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    Stay safe in summer sun



    Story by Senior Airman Ethan Morgan 

    100th Air Refueling Wing Public Affairs

    RAF MILDENHALL, England - Summer brings warm weather and the chance for cook outs, vacation trips, water park outings and other fun outdoor activities, and with proper planning your summer can remain a safe one.

    During the summer, there is heightened potential for heat-related illnesses and injuries, such as dehydration, sunburn, heat stroke and heat exhaustion.

    According to the Center for Disease Control and Prevention website, at www.cdc.gov, the best defense for preventing heat related illnesses are:

    · Regardless of your activity level, drink more fluids that are neither alchoholic nor carbonated, on a regular basis instead of waiting until you are thirsty.
    · Wear lightweight, light-colored, loose-fitting clothing.
    · Never leave anyone in a closed, parked vehicle.
    · When exercising, drink two to four glasses of cool, non-alcoholic fluids each hour. A sports beverage can replace the salt and minerals you lose in sweat.
    · Try to rest often, in shady areas.
    · Protect yourself from the sun by wearing a sunscreen of sun protection factor 30 or higher.

    · Check regularly on:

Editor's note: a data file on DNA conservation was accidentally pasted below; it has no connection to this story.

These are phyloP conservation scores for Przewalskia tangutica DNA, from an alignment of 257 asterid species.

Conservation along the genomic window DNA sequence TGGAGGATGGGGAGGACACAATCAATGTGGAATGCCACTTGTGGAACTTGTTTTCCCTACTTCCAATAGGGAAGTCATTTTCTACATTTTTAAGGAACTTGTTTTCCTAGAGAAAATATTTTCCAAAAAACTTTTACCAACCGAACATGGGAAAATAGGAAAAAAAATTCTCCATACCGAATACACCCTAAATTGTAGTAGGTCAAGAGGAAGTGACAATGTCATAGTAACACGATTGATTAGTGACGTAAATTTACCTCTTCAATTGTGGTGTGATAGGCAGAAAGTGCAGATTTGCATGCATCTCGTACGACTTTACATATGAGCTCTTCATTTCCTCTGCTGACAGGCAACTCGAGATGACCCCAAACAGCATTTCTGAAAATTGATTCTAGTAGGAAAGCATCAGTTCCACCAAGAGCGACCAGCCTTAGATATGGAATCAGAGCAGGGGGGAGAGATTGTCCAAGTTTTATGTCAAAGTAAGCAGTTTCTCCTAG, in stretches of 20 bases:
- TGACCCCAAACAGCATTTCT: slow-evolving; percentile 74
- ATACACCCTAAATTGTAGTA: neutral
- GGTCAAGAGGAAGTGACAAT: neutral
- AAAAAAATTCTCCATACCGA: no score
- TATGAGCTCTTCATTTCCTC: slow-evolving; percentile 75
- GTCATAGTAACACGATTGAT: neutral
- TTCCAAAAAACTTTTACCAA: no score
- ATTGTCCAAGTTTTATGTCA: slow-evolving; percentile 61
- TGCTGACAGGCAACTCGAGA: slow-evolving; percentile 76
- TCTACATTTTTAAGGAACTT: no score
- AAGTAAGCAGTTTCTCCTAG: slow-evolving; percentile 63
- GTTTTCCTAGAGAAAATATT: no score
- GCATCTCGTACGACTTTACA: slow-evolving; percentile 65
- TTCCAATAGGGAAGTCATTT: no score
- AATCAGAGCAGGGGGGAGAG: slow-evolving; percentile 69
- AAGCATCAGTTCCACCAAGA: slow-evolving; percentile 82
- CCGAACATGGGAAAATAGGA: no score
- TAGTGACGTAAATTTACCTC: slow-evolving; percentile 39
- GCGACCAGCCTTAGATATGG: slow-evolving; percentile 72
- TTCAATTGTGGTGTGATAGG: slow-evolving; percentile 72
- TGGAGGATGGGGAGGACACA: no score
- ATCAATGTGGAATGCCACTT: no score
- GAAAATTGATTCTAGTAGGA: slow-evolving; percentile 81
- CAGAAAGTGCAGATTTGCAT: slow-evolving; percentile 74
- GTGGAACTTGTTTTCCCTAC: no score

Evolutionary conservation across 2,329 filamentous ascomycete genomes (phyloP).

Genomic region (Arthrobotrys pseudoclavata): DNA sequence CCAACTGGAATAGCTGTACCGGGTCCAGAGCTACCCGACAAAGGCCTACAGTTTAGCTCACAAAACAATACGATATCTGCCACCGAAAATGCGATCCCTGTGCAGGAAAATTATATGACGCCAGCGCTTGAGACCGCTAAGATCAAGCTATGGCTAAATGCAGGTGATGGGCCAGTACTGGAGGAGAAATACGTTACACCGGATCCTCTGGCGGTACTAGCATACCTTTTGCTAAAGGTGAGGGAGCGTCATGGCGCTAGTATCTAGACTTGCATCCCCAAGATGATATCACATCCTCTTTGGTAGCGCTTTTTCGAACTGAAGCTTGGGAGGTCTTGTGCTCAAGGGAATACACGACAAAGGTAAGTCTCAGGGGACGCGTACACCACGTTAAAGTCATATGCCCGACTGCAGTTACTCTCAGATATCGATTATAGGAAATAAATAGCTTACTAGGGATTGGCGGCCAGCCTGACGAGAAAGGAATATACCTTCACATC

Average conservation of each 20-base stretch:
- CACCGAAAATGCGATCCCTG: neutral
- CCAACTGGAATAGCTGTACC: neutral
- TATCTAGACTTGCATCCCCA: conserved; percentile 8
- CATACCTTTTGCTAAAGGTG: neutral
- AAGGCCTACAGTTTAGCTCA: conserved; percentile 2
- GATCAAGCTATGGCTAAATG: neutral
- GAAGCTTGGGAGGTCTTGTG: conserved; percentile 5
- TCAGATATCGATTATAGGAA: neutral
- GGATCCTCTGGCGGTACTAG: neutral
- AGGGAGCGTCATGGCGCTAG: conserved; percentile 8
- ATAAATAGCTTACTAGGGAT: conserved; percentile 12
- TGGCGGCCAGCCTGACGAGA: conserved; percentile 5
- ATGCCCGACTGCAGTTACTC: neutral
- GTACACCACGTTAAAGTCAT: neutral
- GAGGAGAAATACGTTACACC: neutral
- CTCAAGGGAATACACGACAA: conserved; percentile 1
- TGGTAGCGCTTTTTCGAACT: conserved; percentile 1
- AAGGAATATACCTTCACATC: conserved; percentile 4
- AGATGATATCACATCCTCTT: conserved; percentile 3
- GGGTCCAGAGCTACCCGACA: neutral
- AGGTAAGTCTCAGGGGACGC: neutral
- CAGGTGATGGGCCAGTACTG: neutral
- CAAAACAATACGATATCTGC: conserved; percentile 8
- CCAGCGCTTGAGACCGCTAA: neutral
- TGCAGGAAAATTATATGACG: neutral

o Infants and young children
    o People aged 65 or older
    o People who have a mental illness
    o Those who are physically ill, especially with heart disease or high blood pressure

    During hot weather, sunscreen should be used, even when out in the sun for just a few minutes.

    The American Academy of Dermatology recommends year-round application of broad spectrum sunscreen, that covers UVA and UVB, said Capt. Erin Marchand, 48th Medical Group health care provider.

    "Sunscreen should have a sun protection factor of 30 or higher, and should be applied to all areas of the body exposed to the sun," she said.

    According to the Skin Cancer Foundation at www.skincancer.org, sunscreen combines several ingredients that help prevent the sun's ultraviolet radiation from reaching the skin. Two types of ultraviolet radiation that can damage the skin and increase the risk of skin cancer are UVA and UVB.

    For more information on how to prevent heat related illnesses and injuries contact you primary care manager or visit http://www.aad.org/media-resources/stats-and-facts/prevention-and-care/sunscreens



    Date Taken: 06.29.2012
    Date Posted: 07.18.2012 05:00
    Story ID: 91726

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